You can read the original article below – but we have an update on it.

Google has announced it will be abandoning the current “Bayesian average” for companies with less than 20 reviews and is moving to a standard method of calculating the review average for businesses to reduce confusion.  This has already begun and is being tested in most areas of the United States and Canada. We don’t know how long the roll-out will take at this time.

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A question that seems to pop up periodically is the question, “Why is my Google Review Average wrong?” or “Why do I have 4.8 or 4.9 stars when I have only 5-star reviews?” Well the answer is in how it’s calculated.  It’s not actually an average in the traditional sense.


Google is using what is called a Bayesian Average which is basically an extrapolation using other data not visible to come up with a more realistic picture of the data. This is usually used in mathematics for studying populations.

“A Bayesian average is a method of estimating the mean of a population consistent with Bayesian interpretation, where instead of estimating the mean strictly from any or all available data set, other existing information related to that data set may also be incorporated into the calculation in order to minimize the impact of large deviations, or to assert a default value when the data set is small.” (source: Wikipedia)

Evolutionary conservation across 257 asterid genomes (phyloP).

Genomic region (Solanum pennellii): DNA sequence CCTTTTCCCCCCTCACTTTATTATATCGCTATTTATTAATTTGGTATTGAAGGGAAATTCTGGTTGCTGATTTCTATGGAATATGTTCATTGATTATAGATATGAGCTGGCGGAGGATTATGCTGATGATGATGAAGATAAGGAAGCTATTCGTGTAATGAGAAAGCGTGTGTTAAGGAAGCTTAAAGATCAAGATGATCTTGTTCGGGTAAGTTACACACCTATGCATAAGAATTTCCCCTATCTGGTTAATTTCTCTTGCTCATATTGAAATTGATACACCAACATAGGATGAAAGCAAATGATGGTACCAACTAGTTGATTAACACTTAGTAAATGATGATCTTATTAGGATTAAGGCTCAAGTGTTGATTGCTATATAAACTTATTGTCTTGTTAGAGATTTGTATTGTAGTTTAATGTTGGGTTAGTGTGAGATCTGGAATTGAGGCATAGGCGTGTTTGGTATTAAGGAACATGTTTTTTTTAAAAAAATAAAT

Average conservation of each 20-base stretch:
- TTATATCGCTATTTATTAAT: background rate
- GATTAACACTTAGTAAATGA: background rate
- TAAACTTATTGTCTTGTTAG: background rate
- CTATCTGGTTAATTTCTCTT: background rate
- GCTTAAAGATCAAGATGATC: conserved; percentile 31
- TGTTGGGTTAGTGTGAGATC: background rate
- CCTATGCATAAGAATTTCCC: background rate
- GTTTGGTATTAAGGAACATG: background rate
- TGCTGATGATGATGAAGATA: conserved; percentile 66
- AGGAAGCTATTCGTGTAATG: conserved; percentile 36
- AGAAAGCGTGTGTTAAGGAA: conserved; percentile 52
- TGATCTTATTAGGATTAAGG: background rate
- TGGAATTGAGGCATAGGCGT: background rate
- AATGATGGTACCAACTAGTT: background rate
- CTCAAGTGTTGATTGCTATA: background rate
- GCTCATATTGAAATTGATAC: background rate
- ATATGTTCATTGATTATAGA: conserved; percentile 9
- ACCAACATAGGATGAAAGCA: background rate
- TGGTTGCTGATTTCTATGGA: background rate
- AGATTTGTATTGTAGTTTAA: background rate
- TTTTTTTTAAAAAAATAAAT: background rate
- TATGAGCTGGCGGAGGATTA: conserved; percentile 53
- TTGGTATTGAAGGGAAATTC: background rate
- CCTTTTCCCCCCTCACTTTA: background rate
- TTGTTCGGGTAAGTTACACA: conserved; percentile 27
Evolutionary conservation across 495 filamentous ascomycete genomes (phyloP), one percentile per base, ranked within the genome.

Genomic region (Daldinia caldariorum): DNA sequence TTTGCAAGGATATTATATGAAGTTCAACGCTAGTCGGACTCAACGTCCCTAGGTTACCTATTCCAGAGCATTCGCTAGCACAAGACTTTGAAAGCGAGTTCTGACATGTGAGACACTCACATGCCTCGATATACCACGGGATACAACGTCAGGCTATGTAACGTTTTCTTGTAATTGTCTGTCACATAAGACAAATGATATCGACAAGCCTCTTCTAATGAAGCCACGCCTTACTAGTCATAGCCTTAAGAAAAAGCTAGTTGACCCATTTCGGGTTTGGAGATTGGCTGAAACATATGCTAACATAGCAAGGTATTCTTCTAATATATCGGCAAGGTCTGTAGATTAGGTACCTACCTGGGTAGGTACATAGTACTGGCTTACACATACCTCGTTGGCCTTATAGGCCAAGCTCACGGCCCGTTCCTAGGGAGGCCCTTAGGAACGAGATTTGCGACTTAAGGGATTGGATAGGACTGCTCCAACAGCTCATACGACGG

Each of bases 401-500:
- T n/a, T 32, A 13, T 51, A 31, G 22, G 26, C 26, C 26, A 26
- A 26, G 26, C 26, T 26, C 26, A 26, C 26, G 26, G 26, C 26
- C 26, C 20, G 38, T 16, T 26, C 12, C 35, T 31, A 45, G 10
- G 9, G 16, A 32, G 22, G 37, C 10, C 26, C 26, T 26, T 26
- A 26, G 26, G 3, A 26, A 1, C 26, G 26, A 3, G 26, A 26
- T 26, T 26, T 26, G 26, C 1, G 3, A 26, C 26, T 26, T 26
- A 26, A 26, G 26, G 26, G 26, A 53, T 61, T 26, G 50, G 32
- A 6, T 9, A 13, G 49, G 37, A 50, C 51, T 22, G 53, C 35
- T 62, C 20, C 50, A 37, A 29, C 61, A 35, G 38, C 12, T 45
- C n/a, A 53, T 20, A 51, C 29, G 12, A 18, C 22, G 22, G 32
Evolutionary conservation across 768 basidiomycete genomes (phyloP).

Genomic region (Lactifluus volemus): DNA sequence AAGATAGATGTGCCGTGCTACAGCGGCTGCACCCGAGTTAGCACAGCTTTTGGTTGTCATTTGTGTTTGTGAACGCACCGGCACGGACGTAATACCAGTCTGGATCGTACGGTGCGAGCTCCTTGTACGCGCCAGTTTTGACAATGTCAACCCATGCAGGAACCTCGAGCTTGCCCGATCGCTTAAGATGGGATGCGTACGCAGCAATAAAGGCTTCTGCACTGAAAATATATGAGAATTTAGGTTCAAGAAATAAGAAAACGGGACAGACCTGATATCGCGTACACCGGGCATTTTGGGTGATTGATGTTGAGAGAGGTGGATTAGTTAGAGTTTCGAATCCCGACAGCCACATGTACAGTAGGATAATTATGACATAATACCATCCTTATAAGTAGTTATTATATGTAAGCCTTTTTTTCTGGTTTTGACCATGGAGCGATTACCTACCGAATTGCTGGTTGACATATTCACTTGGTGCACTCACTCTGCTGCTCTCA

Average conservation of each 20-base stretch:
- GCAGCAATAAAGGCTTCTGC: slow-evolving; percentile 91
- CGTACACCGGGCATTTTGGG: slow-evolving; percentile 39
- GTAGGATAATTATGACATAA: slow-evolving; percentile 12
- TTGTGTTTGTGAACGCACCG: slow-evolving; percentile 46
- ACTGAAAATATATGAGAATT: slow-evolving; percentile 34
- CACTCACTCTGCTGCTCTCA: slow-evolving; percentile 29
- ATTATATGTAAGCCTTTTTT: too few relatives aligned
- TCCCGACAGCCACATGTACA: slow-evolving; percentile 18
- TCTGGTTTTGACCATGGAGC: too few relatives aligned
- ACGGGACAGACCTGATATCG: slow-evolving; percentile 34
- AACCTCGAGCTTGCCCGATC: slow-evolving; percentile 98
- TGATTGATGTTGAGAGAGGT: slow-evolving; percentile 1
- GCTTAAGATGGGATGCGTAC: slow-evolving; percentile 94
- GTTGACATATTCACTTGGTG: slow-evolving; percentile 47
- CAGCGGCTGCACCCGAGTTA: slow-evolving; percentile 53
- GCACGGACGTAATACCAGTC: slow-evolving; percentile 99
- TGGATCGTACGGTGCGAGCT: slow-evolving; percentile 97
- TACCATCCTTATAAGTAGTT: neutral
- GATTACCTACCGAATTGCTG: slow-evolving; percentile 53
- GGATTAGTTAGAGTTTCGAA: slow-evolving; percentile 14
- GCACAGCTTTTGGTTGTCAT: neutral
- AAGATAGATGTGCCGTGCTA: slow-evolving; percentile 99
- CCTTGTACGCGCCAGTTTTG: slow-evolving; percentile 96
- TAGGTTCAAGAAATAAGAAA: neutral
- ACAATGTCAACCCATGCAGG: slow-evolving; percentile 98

Google’s own Help Page Has the following:

Score calculation

We calculate an overall rating based on user ratings and a variety of other signals to ensure that the overall score best reflects the quality of the establishment.

In other words, when you have a small sample of reviews, Google is using its large dataset of review stars to model and estimate what your average would be IF you had more reviews. This can pose several issues:

  1. Business Owners are not aware of this issue and see it as Google making a mistake.
  2. Customers have been known to accuse businesses of having “hidden” negative reviews that they believe Google is taking into account, though this is not the case.
  3. It’s not clearly stated anywhere on the review pages that they are using external data to extrapolate a review.
  4. Even though it probably works most of the time, it is not a valid picture of the reality.

Google is making an assumption that most businesses of this type, if there was a larger pool of reviews, would have a rating of 4.8 stars based on their massive pool of other businesses with reviews.



What Does This Mean To Me?

Armed with your new found knowledge about averages that extrapolate review averages based on mathematical assumptions made on external data to your own… you can do what any business owner would do.  Try to fix it. 

The only way to fix the issue is to get more reviews. There are no exact numbers from Google about when they will stop using this method to average reviews, but the general consensus online is roughly 20-30 reviews.

Whatever that number is, you need more.  And you need more positive ones!

Having a large number of REAL positive reviews from actual customers will not only save you from the assumptions made in the mathematics, but it will help solidify your ranking on Map searches and protect your overall ranking against negative reviews.

Look here for our most-read article on reviews, removing negative and fake reviews and getting more positive reviews.